Great post. Can you give some examples of the high compensation paid to these “non-profit” bowl execs? What does the top guy make? How did he/she get the gig?? Did they have any relatable experience or just political connections? How much does their top staff make? Who are the people on these “non-profit” boards approving this comp? How did they get their board seats?

    I think this would be a great follow up. Turn on the lights!!!

    • johnubacon December 7, 2012 at 8:03 am


      Your answer is found in Death to the BCS, which I cited in the piece. In the chapter, “High Paid Blazers,” Wetzel et al. list many of the bowl CEO salaries. All are in six figures, many mid- to high-six figures — often about 10-percent of the bowl’s overall revenue.

      What’s more galling is this: what, exactly, are they paying them for? Selection, scouting? The picks are largely fixed by agreement with the leagues. Scouting? These are not football experts. Business savvy — needed to process million-dollar checks from sponsors and networks, and fleece universities out of millions?

      I suspect many would sign up for that job and do it for less.

      It goes without saying, but this needs to end.


      • Mike Burkons December 7, 2012 at 8:45 am

        Thanks for the reply and direction to that book. I hope someone like you can bring enough attention and embarrassment to this issue that things change. Btw, I am a Culver grad ’93. Too bad our time there didn’t overlap.

  • Ned December 7, 2012 at 7:34 am

    Truth in broadcasting…I love it! I used to look forward to a chance to make a bowl trip. Now it’s so watered down, not so much. And even as a huge Badger fan I’m not going to follow a five loss Wisconsin team to Pasadena.

  • GregShea December 7, 2012 at 9:46 am

    All of this begins and ends with the college presidents. There are no unwitting victims here among university leadership, athletic dept leadership, and coaches. So while the bowl directors clearly make out well, they are responding to market demand set by these others, in partnership with conference leadership and big television.

    Of course… all of this just shines a brighter light on the exploitation of the student-athletes themselves.

    And we haven’t even begun the discussion about the athletes not being allowed to study their desired curriculum because of conflicts with their sport obligations. (But the education is free!) Yep, nothing like a free degree in a field you have absolutely no interest in.

    Again… University Presidents.

  • John M. December 7, 2012 at 12:13 pm

    John U – like we have discussed before, Im all for the Bowl System and Polls and I am Anti Play-off. but the Bowl business has been killing itself, Let’s make “earning” a Bowl invite something special again not ordinary and run of the mill. eliminate at least 10-12 Bowls, im all for Bowls for the so -called smaller Confernces, MAC, Conf USA, Mtn West,Sun belt, Big East, but there is No way the MAC and Mtn should have 4-5 Bowl Slots, also get rid of these pre-determined Bowl tie-ins from the BCS Conferences. No way should the Big 10 have 8 Bowl Slots , SEC have 10 Bowl Slots, Im all for Bowls that want a good geographic Fit ( IE sending Rutgers, or North Carolina out to Hawaii may not be the best fit ) have 20-25 Bowl Games MAX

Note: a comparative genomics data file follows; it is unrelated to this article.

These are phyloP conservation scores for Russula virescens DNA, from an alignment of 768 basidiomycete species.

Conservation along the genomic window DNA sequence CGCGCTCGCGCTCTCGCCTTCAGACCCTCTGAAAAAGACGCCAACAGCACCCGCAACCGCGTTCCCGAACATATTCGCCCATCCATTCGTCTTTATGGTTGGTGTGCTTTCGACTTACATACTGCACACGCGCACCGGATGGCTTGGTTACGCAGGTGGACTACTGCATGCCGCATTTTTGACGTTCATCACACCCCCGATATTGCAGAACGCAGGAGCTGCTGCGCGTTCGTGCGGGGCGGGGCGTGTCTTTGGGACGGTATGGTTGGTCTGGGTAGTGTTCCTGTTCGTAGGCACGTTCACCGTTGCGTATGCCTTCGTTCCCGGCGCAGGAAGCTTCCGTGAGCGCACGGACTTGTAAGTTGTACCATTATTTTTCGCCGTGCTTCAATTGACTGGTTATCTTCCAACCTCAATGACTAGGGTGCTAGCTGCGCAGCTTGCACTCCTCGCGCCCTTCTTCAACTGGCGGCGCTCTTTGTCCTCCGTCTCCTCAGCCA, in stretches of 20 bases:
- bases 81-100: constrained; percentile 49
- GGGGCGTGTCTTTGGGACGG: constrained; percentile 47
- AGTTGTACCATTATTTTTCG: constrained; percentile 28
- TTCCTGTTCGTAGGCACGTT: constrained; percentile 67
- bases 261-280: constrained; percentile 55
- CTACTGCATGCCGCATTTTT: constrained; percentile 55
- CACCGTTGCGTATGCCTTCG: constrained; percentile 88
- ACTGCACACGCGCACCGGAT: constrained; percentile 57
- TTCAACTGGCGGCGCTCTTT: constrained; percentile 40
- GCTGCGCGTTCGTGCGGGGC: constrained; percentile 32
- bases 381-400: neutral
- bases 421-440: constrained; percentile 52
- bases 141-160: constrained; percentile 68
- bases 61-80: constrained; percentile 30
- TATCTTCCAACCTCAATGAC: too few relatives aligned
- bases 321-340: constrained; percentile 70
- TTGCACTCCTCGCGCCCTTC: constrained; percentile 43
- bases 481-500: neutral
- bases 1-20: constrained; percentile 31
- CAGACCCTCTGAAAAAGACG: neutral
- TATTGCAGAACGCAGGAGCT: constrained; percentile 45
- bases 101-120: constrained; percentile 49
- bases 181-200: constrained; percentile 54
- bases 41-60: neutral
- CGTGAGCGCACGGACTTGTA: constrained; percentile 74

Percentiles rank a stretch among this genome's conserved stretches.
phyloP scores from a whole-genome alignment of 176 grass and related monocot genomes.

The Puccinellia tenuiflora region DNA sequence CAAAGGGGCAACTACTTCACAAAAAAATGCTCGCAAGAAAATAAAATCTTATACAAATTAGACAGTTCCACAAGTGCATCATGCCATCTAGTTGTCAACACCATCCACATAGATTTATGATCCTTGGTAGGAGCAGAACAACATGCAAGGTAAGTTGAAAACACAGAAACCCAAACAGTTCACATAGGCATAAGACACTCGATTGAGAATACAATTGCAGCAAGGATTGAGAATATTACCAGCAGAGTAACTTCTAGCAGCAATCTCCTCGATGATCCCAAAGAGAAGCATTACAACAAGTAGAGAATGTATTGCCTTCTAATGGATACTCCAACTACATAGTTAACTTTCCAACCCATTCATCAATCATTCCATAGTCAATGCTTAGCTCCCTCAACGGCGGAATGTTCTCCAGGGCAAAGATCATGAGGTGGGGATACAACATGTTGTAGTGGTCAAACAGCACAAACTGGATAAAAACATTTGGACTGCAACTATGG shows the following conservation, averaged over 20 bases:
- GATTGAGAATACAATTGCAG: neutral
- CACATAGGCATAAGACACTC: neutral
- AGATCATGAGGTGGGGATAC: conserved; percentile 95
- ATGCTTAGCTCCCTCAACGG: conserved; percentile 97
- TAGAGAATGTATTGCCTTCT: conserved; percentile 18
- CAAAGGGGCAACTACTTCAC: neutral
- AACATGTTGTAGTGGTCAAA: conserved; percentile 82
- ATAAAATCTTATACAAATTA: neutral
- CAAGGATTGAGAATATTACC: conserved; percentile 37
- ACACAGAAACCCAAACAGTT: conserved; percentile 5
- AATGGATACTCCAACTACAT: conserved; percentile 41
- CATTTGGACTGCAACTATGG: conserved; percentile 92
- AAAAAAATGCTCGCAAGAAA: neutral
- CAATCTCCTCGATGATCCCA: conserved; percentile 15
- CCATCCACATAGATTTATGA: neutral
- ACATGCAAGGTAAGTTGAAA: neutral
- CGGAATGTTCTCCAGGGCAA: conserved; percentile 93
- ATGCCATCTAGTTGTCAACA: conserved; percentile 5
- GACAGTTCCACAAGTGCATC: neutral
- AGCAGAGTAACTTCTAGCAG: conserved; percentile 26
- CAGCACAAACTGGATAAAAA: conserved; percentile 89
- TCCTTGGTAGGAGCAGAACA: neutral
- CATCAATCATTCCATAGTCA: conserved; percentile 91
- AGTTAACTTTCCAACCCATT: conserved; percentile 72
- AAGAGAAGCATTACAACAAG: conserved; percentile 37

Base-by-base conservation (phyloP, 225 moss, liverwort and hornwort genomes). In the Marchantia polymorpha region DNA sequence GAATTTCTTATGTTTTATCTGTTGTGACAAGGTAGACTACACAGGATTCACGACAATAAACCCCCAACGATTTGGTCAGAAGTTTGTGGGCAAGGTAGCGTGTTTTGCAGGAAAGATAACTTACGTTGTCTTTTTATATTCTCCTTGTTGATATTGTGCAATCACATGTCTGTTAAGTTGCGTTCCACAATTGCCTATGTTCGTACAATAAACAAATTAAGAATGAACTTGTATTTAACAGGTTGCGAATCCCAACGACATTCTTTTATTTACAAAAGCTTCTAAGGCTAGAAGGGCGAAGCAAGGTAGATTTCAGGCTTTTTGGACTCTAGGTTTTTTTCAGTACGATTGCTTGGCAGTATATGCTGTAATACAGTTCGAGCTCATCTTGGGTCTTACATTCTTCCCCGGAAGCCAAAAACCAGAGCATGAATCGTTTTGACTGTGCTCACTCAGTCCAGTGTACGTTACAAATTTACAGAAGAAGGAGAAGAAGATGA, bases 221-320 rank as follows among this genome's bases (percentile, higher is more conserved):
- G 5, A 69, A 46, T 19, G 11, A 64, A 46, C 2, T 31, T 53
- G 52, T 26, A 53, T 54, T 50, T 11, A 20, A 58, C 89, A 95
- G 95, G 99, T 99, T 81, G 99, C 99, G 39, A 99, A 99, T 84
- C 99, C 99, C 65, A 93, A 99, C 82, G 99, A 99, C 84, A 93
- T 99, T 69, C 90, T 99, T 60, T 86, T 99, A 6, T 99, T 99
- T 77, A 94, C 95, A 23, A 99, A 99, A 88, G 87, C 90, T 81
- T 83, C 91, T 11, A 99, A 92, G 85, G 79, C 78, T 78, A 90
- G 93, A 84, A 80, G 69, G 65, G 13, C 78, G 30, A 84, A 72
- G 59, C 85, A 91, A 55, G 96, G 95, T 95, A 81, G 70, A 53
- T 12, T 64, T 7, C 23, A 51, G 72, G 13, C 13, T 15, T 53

Go to a Tier System Tier III Bowls for the smaller conferences and middle pack BCS Conf. teams IE: Independence,Hawaii,Liberty,Texas Bowl,Music City,Las vegas etc

    Tier II – Chick Fil-a, Outback, Cap one, Holiday, Gator,Alamo,Sun,etc

    Tier I – The traditional New Years Day Bowl Games, Rose, Orange,Cotton,Sugar, Fiesta

    ESPN could have a great selection, have Bowl Comm this team Qualifies for a only a Tier III Bowl, only Tier III Bowls can select the School, this Team Qualifies for Tier II Bowl a Tier II Bowl selects the team or drops down to the Tier III selection spot,etc,etc I thing it would a pretty neat concept, give a Bowl Invite the prestige it once had

    • Kurt OKeefe December 7, 2012 at 12:37 pm

      Amen. I believe the book discloses that Ohio lost money on that Fiesta Bowl trip. The coaches want more bowls, so they can argue they are successful, by, getting their terms to a bowl game.

  • Erin Amundson December 7, 2012 at 12:27 pm

    Very well said. I remember when the Rose Bowl was THE game to be in. Now you have the 5th best team in the Big Ten going to the Rose Bowl because they had a great game against Nebraska and because 2 of the remaining 4 teams are on probation. If it came down to just statistics, Nebraska should have gone to the Rose Bowl because apart from OSU, they were the best in the conference. On top of that, NIU is going to a BCS bowl game after having a season playing only all unranked opponents but one. In my opinion, getting rid of the BCS would solve many of these bowl issues.

    I had no idea the money flowed the way it did for the bowl games. I know that in instances like the Cowboy Classic, Alabama and Michigan both made quite a bit of money from it, but I did not know that the schools in some bowl games make out so poorly.

    Anyway, this was a great piece. I loved “Three and Out.” I’m looking forward to “Fourth and Long.”

  • Ed Kornblue December 9, 2012 at 9:25 am

    John: Your take on the existing system is right on!

    I have some strong feelings about the BCS and playoff system, myself. Let’s take a look at what has transpired for decades in Div II, Div III, and NAIA. They all have sixteen team playoffs starting in Dec. and ending by Jan.

    This same 16 team playoff could work with our major colleges as well, if only the college Presidents, the Knight Commission, and the NCAA get behind something like this. The “major bowls” can still partake for all those games involved in December, with perhaps the Final bowl game held on Jan 1st.
    This would necessitate casting aside many of the lesser and nonsensical bowls, along with eliminating the big TV influence to keep the present system going. Not so easy, but doable.
    This playoff system has worked forever in most of the other college sports, as well as the lesser Divisions in football. The time has come!